The primary function of temporary traffic control is to provide road users guidance through construction, maintenance, utility, and incident zones. Road users include bicyclists, pedestrians, and vehicles (passenger cars, trucks, buses, and RVs). Part 6D of the 2009 Manual of Uniform Traffic Control Devices (MUTCD) provides guidance for pedestrian safety.
Pedestrians need a clearly delineated, usable travel path for safe passage through temporary work zones. The pedestrian population varies from the young, elderly, and people with hearing and visual disabilities, so careful considerations must be given to pedestrian safety. The design of pedestrian facilities in temporary traffic control zones is dependent on the geographic location and proximity of the roadway to other important landmarks including parks, schools, medical facilities, etc. Access to crosswalks, sidewalks, and walkways must be provided.
Pedestrians often utilize the shortest path possible and are reluctant to retrace their steps or add distance for out-of-the-way travel to their destination. Three guidelines listed in the 2009 MUTCD are considered when planning for pedestrians in temporary work zones.
· Pedestrians should not be led into conflicts with vehicles, equipment, and operations.
· Pedestrians should not be led into conflicts with vehicles moving though or around the worksite.
· Pedestrians should be provided with a convenient and accessible path that replicates as nearly as practical the most desirable characteristics of the existing sidewalk(s) or footpath(s).
Every effort should be made to separate pedestrian movement from worksite and vehicular activity. If an acceptable route cannot be created for pedestrians to pass through, an alternate route must be created. Figures 6H-28 and 6H-29 in the MUTCD provide guidance on design. Pedestrians should be directed with advanced warning signs at intersections in urban and suburban areas that encourage them to cross to the opposite side of the roadway. The 2009 MUTCD also gives guidance on accommodation for pedestrians with disabilities. Some of these considerations are as follows:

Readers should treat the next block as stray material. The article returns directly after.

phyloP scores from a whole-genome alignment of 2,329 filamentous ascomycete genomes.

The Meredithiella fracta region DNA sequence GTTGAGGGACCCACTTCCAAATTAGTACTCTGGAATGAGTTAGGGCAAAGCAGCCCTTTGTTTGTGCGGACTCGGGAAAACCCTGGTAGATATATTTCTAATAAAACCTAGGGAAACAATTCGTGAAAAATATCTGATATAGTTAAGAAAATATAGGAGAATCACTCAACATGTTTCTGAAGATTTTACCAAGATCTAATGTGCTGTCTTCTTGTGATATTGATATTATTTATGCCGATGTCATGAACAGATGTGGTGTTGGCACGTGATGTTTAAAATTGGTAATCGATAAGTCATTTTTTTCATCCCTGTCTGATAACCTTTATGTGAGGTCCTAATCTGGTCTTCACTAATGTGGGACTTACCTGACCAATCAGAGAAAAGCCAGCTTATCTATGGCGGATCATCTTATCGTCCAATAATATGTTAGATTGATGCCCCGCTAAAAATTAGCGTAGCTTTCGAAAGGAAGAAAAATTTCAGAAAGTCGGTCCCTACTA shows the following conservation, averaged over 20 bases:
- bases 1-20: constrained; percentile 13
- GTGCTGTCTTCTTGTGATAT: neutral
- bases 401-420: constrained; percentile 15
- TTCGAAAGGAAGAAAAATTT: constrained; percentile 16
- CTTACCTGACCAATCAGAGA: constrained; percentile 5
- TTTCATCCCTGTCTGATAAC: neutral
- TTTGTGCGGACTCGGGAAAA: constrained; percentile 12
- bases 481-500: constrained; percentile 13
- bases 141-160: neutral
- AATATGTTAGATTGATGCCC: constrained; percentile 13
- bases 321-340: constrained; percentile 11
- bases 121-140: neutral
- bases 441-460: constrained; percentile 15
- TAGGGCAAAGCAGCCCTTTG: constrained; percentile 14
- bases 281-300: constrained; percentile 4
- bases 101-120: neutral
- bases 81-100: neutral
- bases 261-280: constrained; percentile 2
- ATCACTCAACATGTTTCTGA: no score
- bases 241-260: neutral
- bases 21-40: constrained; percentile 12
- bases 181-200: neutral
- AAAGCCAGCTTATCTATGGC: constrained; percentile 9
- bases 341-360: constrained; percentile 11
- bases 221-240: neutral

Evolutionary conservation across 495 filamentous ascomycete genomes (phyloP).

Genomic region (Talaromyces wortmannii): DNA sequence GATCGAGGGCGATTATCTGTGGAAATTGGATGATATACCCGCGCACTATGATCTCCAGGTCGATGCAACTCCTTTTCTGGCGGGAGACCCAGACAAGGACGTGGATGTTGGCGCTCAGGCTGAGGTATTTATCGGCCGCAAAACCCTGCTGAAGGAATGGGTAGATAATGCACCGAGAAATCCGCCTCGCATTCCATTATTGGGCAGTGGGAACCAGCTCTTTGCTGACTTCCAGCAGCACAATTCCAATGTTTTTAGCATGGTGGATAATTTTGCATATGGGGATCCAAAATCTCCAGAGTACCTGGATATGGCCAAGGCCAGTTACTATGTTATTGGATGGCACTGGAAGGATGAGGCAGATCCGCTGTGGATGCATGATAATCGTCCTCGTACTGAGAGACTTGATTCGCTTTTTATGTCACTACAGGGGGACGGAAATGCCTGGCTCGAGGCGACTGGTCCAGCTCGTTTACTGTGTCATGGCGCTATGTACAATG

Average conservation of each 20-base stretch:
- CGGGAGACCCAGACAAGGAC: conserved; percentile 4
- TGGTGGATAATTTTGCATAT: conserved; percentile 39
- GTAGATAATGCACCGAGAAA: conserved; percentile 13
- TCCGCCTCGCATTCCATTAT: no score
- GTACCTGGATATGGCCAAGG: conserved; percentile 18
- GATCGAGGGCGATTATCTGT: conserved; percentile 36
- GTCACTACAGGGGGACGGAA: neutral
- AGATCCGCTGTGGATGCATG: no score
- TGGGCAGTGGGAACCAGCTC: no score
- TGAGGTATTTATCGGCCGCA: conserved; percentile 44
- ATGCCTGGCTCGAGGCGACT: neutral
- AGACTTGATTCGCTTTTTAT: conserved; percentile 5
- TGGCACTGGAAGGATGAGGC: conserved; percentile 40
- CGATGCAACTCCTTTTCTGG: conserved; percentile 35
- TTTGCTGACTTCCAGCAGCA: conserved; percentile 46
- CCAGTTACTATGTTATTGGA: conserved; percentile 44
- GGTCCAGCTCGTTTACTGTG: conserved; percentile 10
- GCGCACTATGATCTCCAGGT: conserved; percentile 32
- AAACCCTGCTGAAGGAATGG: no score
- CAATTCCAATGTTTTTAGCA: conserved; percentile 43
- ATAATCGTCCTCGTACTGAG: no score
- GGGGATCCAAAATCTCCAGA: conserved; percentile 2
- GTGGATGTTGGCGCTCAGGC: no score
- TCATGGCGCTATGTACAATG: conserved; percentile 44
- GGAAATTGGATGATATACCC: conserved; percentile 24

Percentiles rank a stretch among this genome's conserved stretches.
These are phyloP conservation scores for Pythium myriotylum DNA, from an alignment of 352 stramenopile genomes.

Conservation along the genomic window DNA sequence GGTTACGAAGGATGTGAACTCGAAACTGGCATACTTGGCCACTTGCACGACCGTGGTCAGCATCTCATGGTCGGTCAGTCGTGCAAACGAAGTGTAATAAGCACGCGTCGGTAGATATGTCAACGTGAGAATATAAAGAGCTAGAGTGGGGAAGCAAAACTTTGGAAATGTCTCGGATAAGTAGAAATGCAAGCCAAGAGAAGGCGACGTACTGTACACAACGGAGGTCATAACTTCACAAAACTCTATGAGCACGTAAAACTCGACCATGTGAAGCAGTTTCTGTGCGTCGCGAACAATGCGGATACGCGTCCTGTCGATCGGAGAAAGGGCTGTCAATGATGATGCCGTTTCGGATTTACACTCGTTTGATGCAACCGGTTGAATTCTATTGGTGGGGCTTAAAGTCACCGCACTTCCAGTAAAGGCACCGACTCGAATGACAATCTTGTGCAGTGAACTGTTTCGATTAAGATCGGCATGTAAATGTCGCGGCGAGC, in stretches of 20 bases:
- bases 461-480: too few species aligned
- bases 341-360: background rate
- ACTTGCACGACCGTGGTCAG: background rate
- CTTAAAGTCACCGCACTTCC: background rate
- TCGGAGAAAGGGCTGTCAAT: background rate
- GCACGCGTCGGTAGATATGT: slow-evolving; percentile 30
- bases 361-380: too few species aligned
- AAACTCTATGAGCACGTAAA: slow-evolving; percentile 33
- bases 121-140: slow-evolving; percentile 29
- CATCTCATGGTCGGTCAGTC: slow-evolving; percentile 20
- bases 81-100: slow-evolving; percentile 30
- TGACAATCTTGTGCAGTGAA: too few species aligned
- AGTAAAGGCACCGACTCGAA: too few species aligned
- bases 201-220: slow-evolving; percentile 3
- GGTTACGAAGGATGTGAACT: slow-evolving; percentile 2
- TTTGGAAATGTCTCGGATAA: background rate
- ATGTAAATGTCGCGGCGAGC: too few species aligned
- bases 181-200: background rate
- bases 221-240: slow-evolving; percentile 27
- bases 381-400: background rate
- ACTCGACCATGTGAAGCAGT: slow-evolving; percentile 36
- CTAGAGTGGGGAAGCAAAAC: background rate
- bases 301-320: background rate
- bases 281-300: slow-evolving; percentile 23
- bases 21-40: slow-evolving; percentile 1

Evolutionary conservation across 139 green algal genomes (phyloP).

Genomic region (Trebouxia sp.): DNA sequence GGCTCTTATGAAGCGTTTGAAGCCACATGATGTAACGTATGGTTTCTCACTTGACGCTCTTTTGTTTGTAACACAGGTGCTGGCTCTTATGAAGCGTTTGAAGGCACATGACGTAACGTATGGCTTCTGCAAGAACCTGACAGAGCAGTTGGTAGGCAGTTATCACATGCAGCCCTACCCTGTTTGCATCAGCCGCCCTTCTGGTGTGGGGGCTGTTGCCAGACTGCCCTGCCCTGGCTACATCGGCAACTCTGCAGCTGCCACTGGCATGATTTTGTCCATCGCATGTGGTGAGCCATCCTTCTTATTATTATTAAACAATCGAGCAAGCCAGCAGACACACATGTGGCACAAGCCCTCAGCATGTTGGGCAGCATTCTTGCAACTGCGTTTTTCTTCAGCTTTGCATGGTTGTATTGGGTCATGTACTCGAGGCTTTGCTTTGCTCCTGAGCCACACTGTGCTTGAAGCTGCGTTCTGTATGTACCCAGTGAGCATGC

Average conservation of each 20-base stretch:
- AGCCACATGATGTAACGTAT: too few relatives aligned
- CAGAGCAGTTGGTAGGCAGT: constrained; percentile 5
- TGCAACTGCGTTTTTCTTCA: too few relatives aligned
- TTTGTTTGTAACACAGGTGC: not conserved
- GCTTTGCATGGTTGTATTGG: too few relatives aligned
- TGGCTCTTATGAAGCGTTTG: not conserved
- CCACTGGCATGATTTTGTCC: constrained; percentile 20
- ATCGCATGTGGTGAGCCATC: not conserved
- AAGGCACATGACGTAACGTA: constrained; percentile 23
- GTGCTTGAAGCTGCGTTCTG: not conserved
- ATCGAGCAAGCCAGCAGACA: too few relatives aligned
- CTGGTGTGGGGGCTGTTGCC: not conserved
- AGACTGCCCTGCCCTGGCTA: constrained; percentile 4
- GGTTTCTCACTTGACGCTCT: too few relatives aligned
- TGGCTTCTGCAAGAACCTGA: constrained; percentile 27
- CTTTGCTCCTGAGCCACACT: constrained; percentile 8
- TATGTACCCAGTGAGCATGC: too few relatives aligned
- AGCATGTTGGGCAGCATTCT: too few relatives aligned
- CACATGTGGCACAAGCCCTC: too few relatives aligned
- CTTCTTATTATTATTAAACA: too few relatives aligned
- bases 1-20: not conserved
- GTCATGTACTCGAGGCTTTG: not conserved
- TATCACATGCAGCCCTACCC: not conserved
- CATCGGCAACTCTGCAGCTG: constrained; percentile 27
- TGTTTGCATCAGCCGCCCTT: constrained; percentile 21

· Ensure that continued access is provided for pedestrians.
· Maintain access to transit stops.
· Provide a smooth, continuous hard surface throughout the pedestrian facility. There should be no abrupt changes in the grade or terrain that could cause tripping hazards or present a barrier for wheelchairs. The geometry should comply with ADA (Americans with Disabilities) requirements.
· Maintain the width of the existing facility or maintain a minimum of 60 inches width throughout the temporary traffic control zone. Provide a 60 × 60-inch passing space at least every 200 feet.
In addition to warning signs, longitudinal channelizing devices such as jersey barriers, temporary barrier walls, or chain link fencing are used to delineate the pedestrian path. These discourage pedestrians from unauthorized movements into the workspace and potential conflicts with vehicular traffic. Devices that do not comply and are not considered detectable include tape, rope, or plastic chain strung between devices. If an adequate plan cannot be developed, closing the worksite to pedestrians is also an option. The use of Type II and Type III barricades with regulatory signs can be used to restrict access.